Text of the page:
Posts Tagged ‘July’
We know that “where for are thou?” was in search of a different Shakespearean character, but if you had the same question for (Dell’s) Ophelia, then the answer is July. The Android pendrive / USB computer we saw back at CES may be one of many, but distinctive thanks to its mainstream PC-maker origins. We’re still lacking a lot of the specifics, other than that there’s WiFi, Bluetooth, Wyse PocketCloud integration, plus, of course, HDMI and Android 4.something. There will likely be a few enterprise-friendly features too (administration tools, remote wiping) reports PC World. As usual, developers will get their hands on them first, with — interestingly — some cable and telecoms companies potentially stocking it too — though no specifics at this time. So, the $ 100 Dell might not be the portable you’d love for this price, but maybe the USB PC finally crossing over?
Source: PC World
The iPad mini is quickly becoming a key component of Apple’s product lineup, and according to some sources, might even be the best-selling tablet Apple makes at this point. The smaller tablet hit shelves in early November last year, and likely had a huge impact on Apple’s record tablet sales last quarter, which topped 19.5 million devices. It’s impossible not to see a Retina update in the mini’s future, and new reports (via MacRumors) claim we’ll see production begin for that device this summer.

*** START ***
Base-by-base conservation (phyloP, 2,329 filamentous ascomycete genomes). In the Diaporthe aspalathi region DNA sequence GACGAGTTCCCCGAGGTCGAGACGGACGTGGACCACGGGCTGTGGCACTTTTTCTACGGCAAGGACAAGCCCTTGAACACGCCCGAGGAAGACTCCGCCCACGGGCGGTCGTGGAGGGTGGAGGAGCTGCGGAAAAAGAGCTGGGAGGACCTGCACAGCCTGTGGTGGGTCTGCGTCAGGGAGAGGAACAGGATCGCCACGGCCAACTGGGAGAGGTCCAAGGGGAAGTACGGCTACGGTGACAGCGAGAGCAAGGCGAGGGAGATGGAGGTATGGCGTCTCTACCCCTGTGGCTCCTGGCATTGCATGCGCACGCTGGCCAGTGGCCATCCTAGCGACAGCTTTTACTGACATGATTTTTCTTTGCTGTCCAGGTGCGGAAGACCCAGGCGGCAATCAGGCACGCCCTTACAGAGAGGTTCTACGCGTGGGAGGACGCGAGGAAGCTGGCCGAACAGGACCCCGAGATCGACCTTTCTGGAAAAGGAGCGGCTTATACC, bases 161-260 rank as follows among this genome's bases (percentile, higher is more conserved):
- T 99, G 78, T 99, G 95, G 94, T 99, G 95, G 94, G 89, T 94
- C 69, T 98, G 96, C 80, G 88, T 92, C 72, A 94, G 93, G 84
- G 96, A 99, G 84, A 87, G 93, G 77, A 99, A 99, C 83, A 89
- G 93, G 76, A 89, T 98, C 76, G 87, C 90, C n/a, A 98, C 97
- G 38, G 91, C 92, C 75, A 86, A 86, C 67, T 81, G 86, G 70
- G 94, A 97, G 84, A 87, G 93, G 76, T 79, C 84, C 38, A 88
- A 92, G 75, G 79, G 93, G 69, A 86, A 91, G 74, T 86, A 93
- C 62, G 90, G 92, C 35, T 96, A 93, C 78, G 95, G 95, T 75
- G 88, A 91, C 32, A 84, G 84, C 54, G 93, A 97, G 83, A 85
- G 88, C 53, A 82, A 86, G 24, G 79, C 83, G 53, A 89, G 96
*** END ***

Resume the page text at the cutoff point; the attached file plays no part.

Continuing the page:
NPD DisplaySearch analyst says we should see display panel production begin for a Retina iPad mini beginning in June or July, which will be sourced primarily from LG Display, and specifically not from Samsung, Apple’s sometime partner, but not a display supplier for the current iPad mini. The iPad mini with Retina Display should have a 2,048×1536 pixel, 7.9-inch screen, which makes for a PPI of 324, or just about the same as that of the iPhone 5. That would make it fully compatible with apps designed for the full-sized iPad’s Retina screen, but give it an even higher pixel density at the same time thanks to the smaller screen dimensions.
This production start date would fit with an anticipated ship date of between July and September for a Retina iPad mini, thought we’d be much more likely to see such a device arrive in the fall according to recent statements by Apple CEO Tim Cook. During the most recent Apple investor call, he told people to look to fall and 2014 specifically for exciting new product launches from Apple, which seems to indicate we might have to wait at least that long for something as exciting as an iPad mini refresh.